The Saratoga Sun -

Build your own mini-camper

 

October 30, 2019

I enjoy tent camping more than a lot people I know but there are times when I would like to head out into the woods and it is a little too cold. I was reading a magazine one day and found the perfect solution, a do-it-yourself mini-camper. I thought this was a great idea since I didn't own a camper at the time. There was one exception though, the one they made in the magazine was held together with glue! I thought, "I can do that but make it a little more sturdy for climates that have more wind and snow". So I built my mini-camper. I was surprised, it only took me about three days.

When I completed it, people had mixed comments about my project. One person asked, why I would want such a small camper? My response was, "what more do you really need than a warm place to sleep at night when the main purpose of a camping trip is to be outdoors"? Another friend actually printed some photos of my mini-camper and put them on her refrigerator. I haven't made the fridge in well over 30 years! I felt a little special.

The first thing you need is a trailer. There are a lot of places to buy a used trailer such as the classifieds in your local newspaper. The trailer does need to have leaf springs and tires that can carry the weight of the mini-camper, approximately 750 pounds depending on materials. Keep in mind that any supplies you eventually bring along will add to the over all weight. There are tire load indexes for trailer tires available online.

You don't need a lot of tools but I would recommend purchasing a Kreg jig, (this is one of my favorite tools). They range in price from about $30 to $100. The $30 one will get the job done. Using the jig will require you do a little more work ahead of time but once you do the advance preparation, the rest of the project will nearly put itself together. With the jig, you pre-drill pocket holes into your studs so that you don't have to toe-nail them into place when doing the framing. You simply put screws through the holes you pre-drilled to secure your boards.

I built my mini-camper on an old boat trailer. The tongue of the trailer is extra long, so I was able to extend the length of the trailer by 2 feet. This may not seem like much but the extra length allowed me to put in a small storage closet and still be able to sleep comfortably. The dimensions of the mini-camper I am about to describe are 10' long by 4'wide and 4' high. If you buy 8' boards, you only need to cut them in half for the framing.

For the foundation you will need two 10' 4x4 of treated lumber and three 8' 4x4s of the same treated lumber. The longer boards go along the outside. Cut the 8' boards in half, pre-drill the pocket holes and space them every two feet in-between the 10' boards. You will need to look at your trailer to find the best place to secure the camper. Once you have located a place to attach your frame to the trailer, drill holes through the 4x4 and secure with heavy bolts, lock washers and nuts. Then place a sheet of plywood over your frame for the floor and secure with screws. You may want to paint the side of the floor that is facing the road so that it is a little weather resistant.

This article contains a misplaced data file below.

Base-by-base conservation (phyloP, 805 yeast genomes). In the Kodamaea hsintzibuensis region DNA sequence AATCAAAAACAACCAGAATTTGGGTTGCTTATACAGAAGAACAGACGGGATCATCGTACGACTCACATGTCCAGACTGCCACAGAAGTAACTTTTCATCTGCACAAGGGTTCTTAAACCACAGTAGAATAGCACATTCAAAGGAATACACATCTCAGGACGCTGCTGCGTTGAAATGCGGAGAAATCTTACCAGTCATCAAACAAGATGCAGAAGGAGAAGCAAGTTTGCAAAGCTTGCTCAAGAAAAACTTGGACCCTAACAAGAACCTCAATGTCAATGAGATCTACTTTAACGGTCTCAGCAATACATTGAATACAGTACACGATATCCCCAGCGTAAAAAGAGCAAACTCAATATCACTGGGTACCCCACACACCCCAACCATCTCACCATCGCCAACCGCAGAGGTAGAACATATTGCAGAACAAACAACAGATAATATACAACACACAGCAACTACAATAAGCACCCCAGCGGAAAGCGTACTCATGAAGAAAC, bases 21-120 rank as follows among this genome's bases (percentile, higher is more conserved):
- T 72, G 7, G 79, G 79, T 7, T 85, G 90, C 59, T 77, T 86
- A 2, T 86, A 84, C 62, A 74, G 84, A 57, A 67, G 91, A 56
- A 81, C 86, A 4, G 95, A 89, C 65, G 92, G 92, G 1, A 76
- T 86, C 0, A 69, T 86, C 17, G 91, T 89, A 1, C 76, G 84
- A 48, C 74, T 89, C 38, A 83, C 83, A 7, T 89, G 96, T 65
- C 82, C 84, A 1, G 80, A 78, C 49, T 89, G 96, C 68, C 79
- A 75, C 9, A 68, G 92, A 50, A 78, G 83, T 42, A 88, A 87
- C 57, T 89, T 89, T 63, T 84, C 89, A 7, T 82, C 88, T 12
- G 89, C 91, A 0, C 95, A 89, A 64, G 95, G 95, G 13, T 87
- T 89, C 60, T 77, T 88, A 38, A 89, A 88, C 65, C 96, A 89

For the framing, you will need approximately twenty 8' 2x2 studs, two 8' 2x4 boards and six 4x8 sheets of plywood and a large box of screws.

I used 2x2s for most of the framing to reduce the weight of the mini-camper. They are placed double at the corners and then about every 2 feet apart. People have told me that I over built the camper but I'd rather have a sturdy structure. I also used 2x4s half the height of the main frame for what is to be the front of the camper. This gave me room to put a shelf and made the camper a little more aerodynamic.

I purchased two utility windows from my favorite DIY store. They are easy to mount. You may need to adjust the width at which you are placing your studs depending on the size of your window. I kept it simple with 2 foot wide windows. Measure the height from the bottom and secure a stud horizontally. Place the window and screw it to the studs. Then place another horizontal stud on the top of the window and finish securing the window to your frame.

The door was an old house door which I cut in half. This does a couple things, keeps material out of the landfill and I didn't have to install a door knob or hinges because they were already on the door. Measure the door so you know the size of opening you need to leave. Use the larger 2x4s for the door frame due to the weight of the door. You will also need to determine the height at which you need to drill a hole partially into the frame for the key plate so that your door can shut securely.

Once the framing is complete, cover the exterior with plywood. You may need an extra pair of hands at this point as it is not easy to hold the sheets in place and fix it to the frame yourself.

I used about four sheets of pink foam board insulation on the interior. It is just cut to fit in between the studs and glued into place.

To help weather proof the trailer a little I used corner flashing and roll aluminum on the roof. The corner flashing comes in 10' pieces, I believe, so you need five or six.

I didn't side the trailer, I just painted it with a good exterior latex. Maybe that doesn't sound very durable, but so far my little camper has lasted four years and has kept me pretty cozy through weather that previously had me heading indoors.

I hope this description of my mini-camper is helpful to any one who is looking for a project like this. Have fun and enjoy the outdoors.

 

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